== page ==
14
$\begingroup$

In the spirit of the What is a Word™/Phrase™ series started by JLee, a special brand of Phrase™ and Word™ puzzles.


If a word conforms to a special rule, I call it a Unionized Word™.
Use the examples below to find the rule.

$$ % set Title text. (spaces around the text ARE important; do not remove.) % increase Pad value only if your entries are longer than the title bar. % \def\Pad{\P{0.0}} \def\Title{\textbf{ Unionized }} % \def\S#1#2{\Space{#1}{20px}{#2px}}\def\P#1{\V{#1em}}\ \def\V#1{\S{#1}{9}} \def\T{\Title\textbf{Words }^™\Pad}\def\NT{\Pad\textbf{Not}\T\ }\displaystyle \smash{\lower{29px}\bbox[yellow]{\phantom{\rlap{rubio.2017.02.04}\S{6px}{0} \begin{array}{cc}\Pad\T&\NT\\\end{array}}}}\atop\def\V#1{\S{#1}{5}} \begin{array}{|c|c|}\hline\Pad\T&\NT\\\hline % \text{ Akin }&\text{ Alike }\\ \hline \text{ Aria }&\text{ Solo }\\ \hline \text{ Cook }&\text{ Bake }\\ \hline \text{ Dewy }&\text{ Vernal }\\ \hline \text{ Hind }&\text{ Fore }\\ \hline \text{ Ilks }&\text{ Kinds }\\ \hline \text{ Inky }&\text{ Dark }\\ \hline \text{ Many }&\text{ Most }\\ \hline \text{ Pact }&\text{ Treaty }\\ \hline \text{ Scut }&\text{ Tail }\\ \hline \text{ Wail }&\text{ Outcry }\\ \hline \text{ Wide }&\text{ Narrow }\\ \hline \text{ Arcane }&\text{ Ordinary }\\ \hline \text{ Florid }&\text{ Ornate }\\ \hline \text{ Gamine }&\text{ Tomboy }\\ \hline \text{ Scrims }&\text{ Curtains }\\ \hline \text{ Vandal }&\text{ Looter }\\ \hline \text{ Coalmine }&\text{ Goldmine }\\ \hline \text{ Memorial }&\text{ Gravestone }\\ \hline \text{ Marineland }&\text{ Seaworld }\\ \hline \end{array}$$

And, if you want to analyze, here is a CSV version:

Unionized Words™,Not Unionized Words™
Akin,Alike
Aria,Solo
Cook,Bake
Dewy,Vernal
Hind,Fore
Ilks,Kinds
Inky,Dark
Many,Most
Pact,Treaty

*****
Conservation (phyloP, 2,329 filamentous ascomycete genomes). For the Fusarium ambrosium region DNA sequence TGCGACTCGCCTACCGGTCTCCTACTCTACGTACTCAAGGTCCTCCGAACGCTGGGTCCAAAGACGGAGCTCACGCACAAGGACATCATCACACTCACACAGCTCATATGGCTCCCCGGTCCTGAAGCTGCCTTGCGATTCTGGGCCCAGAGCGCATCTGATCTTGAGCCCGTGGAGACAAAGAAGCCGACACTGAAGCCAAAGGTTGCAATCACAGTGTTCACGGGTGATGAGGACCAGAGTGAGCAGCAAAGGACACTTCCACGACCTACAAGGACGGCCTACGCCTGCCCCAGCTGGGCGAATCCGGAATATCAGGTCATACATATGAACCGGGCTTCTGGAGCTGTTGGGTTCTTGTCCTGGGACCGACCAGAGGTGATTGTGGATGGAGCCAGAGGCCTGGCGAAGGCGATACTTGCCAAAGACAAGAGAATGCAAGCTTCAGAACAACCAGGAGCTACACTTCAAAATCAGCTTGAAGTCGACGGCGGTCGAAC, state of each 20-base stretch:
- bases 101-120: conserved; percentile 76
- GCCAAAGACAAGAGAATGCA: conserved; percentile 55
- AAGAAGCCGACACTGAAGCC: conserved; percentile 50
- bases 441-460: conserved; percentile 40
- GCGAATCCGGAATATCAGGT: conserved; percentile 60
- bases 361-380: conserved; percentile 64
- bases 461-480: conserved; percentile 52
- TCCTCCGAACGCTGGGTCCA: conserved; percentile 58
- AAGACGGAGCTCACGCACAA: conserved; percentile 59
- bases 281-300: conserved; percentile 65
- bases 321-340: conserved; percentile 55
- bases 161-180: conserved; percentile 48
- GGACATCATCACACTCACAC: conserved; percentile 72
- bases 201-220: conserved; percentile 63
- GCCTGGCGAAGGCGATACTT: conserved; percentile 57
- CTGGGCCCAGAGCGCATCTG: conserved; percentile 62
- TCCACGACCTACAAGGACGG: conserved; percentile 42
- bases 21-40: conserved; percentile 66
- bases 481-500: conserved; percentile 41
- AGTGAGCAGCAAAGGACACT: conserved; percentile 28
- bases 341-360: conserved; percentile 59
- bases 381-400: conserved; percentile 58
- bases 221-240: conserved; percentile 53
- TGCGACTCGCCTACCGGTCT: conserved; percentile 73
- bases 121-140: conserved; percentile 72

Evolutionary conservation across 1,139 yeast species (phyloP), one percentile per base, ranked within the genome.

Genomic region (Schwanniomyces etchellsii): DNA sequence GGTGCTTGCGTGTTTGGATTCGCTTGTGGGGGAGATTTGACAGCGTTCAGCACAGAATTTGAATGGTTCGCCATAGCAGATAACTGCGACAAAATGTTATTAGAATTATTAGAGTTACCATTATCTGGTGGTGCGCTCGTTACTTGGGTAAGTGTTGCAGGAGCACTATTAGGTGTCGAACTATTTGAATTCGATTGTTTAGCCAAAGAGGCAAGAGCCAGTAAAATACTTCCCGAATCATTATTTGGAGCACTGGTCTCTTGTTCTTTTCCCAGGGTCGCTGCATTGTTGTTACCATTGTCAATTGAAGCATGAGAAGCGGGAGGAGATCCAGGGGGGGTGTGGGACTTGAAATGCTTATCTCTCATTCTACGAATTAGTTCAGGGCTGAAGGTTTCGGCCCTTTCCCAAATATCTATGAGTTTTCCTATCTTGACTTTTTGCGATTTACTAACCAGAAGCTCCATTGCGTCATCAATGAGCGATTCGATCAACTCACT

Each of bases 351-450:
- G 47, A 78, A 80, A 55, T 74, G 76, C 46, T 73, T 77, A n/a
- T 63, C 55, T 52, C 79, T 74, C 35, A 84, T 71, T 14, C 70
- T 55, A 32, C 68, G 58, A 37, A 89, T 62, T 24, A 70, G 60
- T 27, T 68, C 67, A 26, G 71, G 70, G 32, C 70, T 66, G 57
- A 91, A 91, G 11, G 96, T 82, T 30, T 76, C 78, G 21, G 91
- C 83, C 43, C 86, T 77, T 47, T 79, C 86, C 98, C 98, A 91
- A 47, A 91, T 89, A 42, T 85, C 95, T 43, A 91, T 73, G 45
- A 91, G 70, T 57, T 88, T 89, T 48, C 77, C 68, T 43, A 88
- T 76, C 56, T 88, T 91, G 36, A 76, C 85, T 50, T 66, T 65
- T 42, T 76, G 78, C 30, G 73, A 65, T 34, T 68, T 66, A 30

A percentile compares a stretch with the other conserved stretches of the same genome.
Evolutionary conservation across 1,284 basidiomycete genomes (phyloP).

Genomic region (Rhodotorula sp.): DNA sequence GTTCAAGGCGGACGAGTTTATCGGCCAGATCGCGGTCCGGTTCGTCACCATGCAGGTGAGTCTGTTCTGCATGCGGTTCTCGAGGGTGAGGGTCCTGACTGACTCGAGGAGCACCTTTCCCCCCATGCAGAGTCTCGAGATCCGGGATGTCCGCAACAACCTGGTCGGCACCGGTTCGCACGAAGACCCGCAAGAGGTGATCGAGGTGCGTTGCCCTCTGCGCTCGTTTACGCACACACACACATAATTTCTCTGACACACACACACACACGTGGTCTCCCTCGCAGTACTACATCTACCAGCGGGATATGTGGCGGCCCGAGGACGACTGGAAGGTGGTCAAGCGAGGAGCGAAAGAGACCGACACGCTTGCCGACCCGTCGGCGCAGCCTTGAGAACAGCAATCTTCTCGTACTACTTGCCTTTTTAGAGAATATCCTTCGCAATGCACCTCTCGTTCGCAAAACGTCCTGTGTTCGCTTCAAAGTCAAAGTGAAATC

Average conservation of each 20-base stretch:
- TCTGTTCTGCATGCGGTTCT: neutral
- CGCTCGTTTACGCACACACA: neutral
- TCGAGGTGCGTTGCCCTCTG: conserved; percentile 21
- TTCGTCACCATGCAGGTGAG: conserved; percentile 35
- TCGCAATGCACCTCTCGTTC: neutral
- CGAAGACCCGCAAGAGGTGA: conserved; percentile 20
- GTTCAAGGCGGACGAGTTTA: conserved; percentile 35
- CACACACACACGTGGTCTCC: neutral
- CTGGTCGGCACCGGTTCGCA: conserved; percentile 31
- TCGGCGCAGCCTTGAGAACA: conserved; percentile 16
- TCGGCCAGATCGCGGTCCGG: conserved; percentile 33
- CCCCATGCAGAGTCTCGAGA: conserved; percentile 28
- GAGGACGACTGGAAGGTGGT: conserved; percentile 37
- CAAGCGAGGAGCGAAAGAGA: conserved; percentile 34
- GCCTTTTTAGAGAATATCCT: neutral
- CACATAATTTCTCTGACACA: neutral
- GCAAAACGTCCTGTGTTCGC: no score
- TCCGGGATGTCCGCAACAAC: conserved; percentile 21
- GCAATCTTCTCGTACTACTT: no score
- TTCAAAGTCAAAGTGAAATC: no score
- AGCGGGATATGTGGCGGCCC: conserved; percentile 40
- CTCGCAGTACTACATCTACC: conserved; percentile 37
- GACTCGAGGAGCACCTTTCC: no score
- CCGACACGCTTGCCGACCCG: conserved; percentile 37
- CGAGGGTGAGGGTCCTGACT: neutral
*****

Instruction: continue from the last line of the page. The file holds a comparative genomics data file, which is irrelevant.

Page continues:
Scut,Tail
Wail,Outcry
Wide,Narrow
Arcane,Ordinary
Florid,Ornate
Gamine,Tomboy
Scrims,Curtains
Vandal,Looter
Coalmine,Goldmine
Memorial,Gravestone
Marineland,Seaworld

The puzzle satisfies the series' inbuilt assumption, that each word can be tested for whether it is a Unionized Word™ without relying on the other words.
These are not the only examples of Unionized Words™; many more exist.

What is the special rule these words conform to?

$\endgroup$
  • 3
    $\begingroup$ Plumbers and physicists? $\endgroup$ – boboquack Apr 21 '17 at 10:19
  • 1
    $\begingroup$ I was hoping we were supposed to read it as "un-ionized word" and it was going to be something about positive/negative. $\endgroup$ – David Richerby Apr 21 '17 at 12:56
  • $\begingroup$ Related (spoilerifically): The Madman's Speech $\endgroup$ – Rand al'Thor Apr 21 '17 at 23:35
  • $\begingroup$ I'm intrigued by some of the markdown in this post, especially rubio.2017.02.04 ... $\endgroup$ – Rand al'Thor Apr 21 '17 at 23:35
  • $\begingroup$ @randal'thor It's a template, available for others to use if they wish. that bit in particular is a version stamp that also happens to serve a purpose in the formatting; if someone is using the template they can check that version against whatever my latest posting of this type used, and update their local copy if it's been updated. $\endgroup$ – Rubio Apr 21 '17 at 23:41
24
$\begingroup$

A Unionized Word™ is a word ...

... that is made up wholly of abbreviations of US states. Unionized refers to the Union, i.e. the United States as in the State of the Union address.

My first thought was ...

... that the first letter pair was an abbreviation of a state, but that gave me false positives for the Not Unionized Words™ Alike, Most Ordinary and Ornate. Florid and Marineland are good hints, becuse they are close enough to Florida and Maryland.

Evidence section for Unionized Words:

AK·IN — Alaska · Indiana
AR·IA — Arkansas · Iowa
CO·OK — Colorado · Oklahoma
DE·WY — Delaware · Wyoming
HI·ND — Hawaii · North Dakota
IL·KS — Illinois · Kansas
IN·KY — Indiana · Kentucky
MA·NY — Massachusetts · New York
PA·CT — Pennsylvania · Connecticut
SC·UT — South Carolina · Utah
WA·IL — Washington · Illinois
WI·DE — Wisconsin · Delaware
AR·CA·NE — Arkansas · California · Nebraska
FL·OR·ID — Florida · Oregon · Idaho
GA·MI·NE — Georgia · Michigan · Nebraska
SC·RI·MS — South Carolina · Rhode Island · Mississippi
VA·ND·AL — Virginia · North Dakota · Alabama
CO·AL·MI·NE — Colorado · Alabama · Michigan · Nebraska
ME·MO·RI·AL — Maine · Missouri · Rhode Island · Alabama
MA·RI·NE·LA·ND — Massachusetts · Rhode Island · Nebraska · Louisiana · North Dakota

$\endgroup$
  • 1
    $\begingroup$ IMO you should show what each one should be, to help people understand the more difficult ones. $\endgroup$ – n_plum Apr 21 '17 at 12:04
  • 1
    $\begingroup$ Yeah,good idea. I've added it. $\endgroup$ – M Oehm Apr 21 '17 at 13:04
  • $\begingroup$ Nicely done and perfectly explained $\endgroup$ – Rubio Apr 21 '17 at 13:37

Your Answer

By clicking “Post Your Answer”, you agree to our terms of service, privacy policy and cookie policy

Not the answer you're looking for? Browse other questions tagged or ask your own question.